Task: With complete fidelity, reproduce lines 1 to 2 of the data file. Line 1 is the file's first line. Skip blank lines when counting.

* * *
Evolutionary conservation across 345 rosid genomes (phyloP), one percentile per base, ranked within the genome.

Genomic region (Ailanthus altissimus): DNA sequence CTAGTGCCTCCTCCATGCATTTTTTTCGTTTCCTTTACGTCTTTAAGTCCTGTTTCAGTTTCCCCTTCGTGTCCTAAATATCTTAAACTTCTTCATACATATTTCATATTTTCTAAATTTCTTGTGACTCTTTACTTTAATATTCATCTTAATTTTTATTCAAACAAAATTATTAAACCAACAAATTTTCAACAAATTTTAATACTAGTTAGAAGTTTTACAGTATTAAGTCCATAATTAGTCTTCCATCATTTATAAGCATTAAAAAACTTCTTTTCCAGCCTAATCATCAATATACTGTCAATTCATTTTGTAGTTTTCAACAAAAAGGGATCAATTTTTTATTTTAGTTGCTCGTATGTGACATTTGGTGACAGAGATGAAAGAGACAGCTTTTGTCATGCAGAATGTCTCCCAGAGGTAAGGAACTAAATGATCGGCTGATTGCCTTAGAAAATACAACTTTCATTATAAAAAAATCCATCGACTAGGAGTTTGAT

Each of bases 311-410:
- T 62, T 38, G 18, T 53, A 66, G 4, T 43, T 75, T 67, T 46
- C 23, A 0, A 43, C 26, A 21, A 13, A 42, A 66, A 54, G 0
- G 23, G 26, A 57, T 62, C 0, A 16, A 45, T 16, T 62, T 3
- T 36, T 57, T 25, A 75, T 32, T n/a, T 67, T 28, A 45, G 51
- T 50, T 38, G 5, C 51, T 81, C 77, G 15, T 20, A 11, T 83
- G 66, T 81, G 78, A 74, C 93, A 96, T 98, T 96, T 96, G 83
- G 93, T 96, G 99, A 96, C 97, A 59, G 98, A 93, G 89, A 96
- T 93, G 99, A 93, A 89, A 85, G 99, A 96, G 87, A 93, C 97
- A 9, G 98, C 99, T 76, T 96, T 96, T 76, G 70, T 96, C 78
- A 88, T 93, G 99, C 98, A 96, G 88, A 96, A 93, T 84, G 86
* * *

Evolutionary conservation across 345 rosid genomes (phyloP), one percentile per base, ranked within the genome.

Genomic region (Ailanthus altissimus): DNA sequence CTAGTGCCTCCTCCATGCATTTTTTTCGTTTCCTTTACGTCTTTAAGTCCTGTTTCAGTTTCCCCTTCGTGTCCTAAATATCTTAAACTTCTTCATACATATTTCATATTTTCTAAATTTCTTGTGACTCTTTACTTTAATATTCATCTTAATTTTTATTCAAACAAAATTATTAAACCAACAAATTTTCAACAAATTTTAATACTAGTTAGAAGTTTTACAGTATTAAGTCCATAATTAGTCTTCCATCATTTATAAGCATTAAAAAACTTCTTTTCCAGCCTAATCATCAATATACTGTCAATTCATTTTGTAGTTTTCAACAAAAAGGGATCAATTTTTTATTTTAGTTGCTCGTATGTGACATTTGGTGACAGAGATGAAAGAGACAGCTTTTGTCATGCAGAATGTCTCCCAGAGGTAAGGAACTAAATGATCGGCTGATTGCCTTAGAAAATACAACTTTCATTATAAAAAAATCCATCGACTAGGAGTTTGAT